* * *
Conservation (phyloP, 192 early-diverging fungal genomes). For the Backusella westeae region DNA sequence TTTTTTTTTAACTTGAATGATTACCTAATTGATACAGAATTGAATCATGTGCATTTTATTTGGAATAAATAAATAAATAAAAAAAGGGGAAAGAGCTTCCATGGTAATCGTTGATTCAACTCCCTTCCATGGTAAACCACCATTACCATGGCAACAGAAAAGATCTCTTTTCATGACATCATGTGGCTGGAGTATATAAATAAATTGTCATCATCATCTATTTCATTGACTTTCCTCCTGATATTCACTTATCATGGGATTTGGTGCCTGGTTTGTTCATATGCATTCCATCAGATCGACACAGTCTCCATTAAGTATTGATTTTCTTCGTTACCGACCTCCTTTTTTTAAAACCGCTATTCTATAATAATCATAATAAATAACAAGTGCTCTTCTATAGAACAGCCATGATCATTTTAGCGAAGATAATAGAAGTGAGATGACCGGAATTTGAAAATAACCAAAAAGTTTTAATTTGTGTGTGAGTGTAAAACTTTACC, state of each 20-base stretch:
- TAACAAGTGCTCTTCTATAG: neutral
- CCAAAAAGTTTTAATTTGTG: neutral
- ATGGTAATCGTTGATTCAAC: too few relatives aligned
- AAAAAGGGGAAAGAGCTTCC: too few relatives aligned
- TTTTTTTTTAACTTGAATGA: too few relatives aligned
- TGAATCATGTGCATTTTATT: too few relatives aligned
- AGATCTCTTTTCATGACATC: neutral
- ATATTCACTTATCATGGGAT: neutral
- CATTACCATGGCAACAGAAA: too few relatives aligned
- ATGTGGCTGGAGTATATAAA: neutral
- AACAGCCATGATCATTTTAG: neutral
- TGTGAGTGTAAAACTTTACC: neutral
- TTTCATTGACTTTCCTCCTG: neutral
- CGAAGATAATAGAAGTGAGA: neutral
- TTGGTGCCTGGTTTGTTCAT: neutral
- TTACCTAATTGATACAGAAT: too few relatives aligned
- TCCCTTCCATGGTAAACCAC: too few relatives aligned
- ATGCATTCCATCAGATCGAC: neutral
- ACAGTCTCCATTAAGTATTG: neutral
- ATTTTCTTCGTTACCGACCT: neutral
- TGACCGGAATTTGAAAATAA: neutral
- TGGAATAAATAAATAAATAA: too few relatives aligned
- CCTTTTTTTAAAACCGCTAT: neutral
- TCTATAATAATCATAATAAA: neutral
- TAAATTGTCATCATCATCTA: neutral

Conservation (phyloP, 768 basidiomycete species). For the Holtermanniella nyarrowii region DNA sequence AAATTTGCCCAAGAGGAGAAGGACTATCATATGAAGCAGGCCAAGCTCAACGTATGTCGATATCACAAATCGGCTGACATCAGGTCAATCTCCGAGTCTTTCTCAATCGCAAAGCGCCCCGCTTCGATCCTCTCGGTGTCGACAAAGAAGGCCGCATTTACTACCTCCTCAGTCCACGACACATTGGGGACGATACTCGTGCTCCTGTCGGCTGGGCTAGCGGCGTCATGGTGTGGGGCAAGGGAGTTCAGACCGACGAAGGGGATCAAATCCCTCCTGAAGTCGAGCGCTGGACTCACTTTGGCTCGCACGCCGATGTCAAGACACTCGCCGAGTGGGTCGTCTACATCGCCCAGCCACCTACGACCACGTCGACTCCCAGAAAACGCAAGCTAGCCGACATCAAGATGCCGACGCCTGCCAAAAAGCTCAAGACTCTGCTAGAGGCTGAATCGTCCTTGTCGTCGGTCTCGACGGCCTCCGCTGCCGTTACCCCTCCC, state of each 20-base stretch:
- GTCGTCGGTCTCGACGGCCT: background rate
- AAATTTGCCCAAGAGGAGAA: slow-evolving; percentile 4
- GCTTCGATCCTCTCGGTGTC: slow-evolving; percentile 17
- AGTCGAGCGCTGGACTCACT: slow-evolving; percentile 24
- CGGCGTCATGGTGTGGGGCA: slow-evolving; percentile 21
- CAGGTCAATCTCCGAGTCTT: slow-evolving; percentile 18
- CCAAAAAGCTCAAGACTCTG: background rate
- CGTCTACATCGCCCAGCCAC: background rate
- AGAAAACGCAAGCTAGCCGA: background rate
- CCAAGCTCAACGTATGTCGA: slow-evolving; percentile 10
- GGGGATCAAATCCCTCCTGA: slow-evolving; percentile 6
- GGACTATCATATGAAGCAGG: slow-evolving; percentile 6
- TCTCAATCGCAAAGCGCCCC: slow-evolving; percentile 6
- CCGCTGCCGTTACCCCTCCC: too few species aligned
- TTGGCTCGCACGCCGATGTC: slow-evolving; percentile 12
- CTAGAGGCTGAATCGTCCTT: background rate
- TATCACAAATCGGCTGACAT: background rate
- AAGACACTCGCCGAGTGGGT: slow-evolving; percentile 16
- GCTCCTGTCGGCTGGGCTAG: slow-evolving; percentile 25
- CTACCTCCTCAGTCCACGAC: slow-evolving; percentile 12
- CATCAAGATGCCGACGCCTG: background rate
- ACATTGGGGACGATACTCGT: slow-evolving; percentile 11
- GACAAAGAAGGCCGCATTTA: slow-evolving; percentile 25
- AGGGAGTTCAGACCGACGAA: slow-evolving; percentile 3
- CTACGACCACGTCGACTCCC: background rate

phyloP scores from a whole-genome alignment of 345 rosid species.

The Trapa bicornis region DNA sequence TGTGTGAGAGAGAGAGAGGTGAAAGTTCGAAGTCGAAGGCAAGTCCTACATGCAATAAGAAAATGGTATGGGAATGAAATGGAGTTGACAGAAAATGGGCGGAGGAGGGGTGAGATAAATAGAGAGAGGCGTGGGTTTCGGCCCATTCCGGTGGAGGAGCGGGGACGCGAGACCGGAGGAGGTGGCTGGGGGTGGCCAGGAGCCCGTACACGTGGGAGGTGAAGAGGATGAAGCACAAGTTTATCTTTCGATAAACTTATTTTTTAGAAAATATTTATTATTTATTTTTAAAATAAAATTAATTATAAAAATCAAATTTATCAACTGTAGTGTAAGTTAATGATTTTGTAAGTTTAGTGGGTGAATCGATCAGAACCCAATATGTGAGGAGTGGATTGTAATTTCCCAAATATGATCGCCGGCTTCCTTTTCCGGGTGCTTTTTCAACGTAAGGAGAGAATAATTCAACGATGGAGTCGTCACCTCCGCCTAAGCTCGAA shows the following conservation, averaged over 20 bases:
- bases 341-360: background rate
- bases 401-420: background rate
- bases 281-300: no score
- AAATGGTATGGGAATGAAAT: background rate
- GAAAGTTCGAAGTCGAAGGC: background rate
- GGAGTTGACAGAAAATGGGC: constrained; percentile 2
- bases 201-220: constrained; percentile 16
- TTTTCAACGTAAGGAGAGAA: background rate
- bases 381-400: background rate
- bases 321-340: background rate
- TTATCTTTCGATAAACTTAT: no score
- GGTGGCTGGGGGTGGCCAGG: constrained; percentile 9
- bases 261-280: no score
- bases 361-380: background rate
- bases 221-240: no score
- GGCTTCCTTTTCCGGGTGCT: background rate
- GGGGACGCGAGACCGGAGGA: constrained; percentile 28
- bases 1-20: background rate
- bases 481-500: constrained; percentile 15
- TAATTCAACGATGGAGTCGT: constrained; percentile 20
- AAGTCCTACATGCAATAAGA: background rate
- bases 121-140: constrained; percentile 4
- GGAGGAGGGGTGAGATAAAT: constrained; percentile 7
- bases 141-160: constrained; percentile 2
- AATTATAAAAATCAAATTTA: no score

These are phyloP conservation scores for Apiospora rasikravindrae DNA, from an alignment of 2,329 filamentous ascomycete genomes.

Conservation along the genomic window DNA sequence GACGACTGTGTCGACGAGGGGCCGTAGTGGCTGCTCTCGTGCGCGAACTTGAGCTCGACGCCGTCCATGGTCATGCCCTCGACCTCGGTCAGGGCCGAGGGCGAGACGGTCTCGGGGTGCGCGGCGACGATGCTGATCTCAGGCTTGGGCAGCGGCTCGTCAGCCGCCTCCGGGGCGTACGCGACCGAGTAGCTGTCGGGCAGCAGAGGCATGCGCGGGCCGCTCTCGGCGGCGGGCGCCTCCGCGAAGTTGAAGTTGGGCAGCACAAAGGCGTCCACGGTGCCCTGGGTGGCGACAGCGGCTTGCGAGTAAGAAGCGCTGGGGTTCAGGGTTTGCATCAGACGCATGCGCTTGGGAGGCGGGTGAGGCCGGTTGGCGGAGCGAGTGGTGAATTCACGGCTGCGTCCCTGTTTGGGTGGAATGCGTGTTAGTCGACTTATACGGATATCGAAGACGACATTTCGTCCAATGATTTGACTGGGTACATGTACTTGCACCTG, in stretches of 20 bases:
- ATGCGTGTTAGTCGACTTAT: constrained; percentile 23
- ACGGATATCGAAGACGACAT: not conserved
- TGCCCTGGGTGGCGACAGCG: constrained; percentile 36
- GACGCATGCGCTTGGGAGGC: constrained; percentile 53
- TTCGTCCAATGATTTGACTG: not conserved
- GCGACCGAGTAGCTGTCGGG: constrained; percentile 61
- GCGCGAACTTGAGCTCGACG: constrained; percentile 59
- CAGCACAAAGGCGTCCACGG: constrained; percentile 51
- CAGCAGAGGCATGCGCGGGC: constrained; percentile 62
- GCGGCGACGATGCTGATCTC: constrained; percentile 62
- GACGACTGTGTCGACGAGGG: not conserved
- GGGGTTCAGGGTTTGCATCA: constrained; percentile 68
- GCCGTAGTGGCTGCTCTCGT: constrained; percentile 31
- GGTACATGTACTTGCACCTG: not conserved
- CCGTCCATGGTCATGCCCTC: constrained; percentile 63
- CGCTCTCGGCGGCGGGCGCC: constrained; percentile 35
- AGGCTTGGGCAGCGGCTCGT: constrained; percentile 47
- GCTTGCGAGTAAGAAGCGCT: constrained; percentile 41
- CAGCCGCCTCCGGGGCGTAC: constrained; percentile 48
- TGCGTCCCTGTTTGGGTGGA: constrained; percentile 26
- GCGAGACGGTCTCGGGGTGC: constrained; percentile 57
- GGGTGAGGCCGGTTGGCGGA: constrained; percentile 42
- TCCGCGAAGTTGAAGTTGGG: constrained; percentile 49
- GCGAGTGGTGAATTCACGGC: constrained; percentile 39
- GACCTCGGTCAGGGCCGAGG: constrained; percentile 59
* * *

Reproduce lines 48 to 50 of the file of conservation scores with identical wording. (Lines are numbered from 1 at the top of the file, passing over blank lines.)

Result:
- CATCAAGATGCCGACGCCTG: background rate
- ACATTGGGGACGATACTCGT: slow-evolving; percentile 11
- GACAAAGAAGGCCGCATTTA: slow-evolving; percentile 25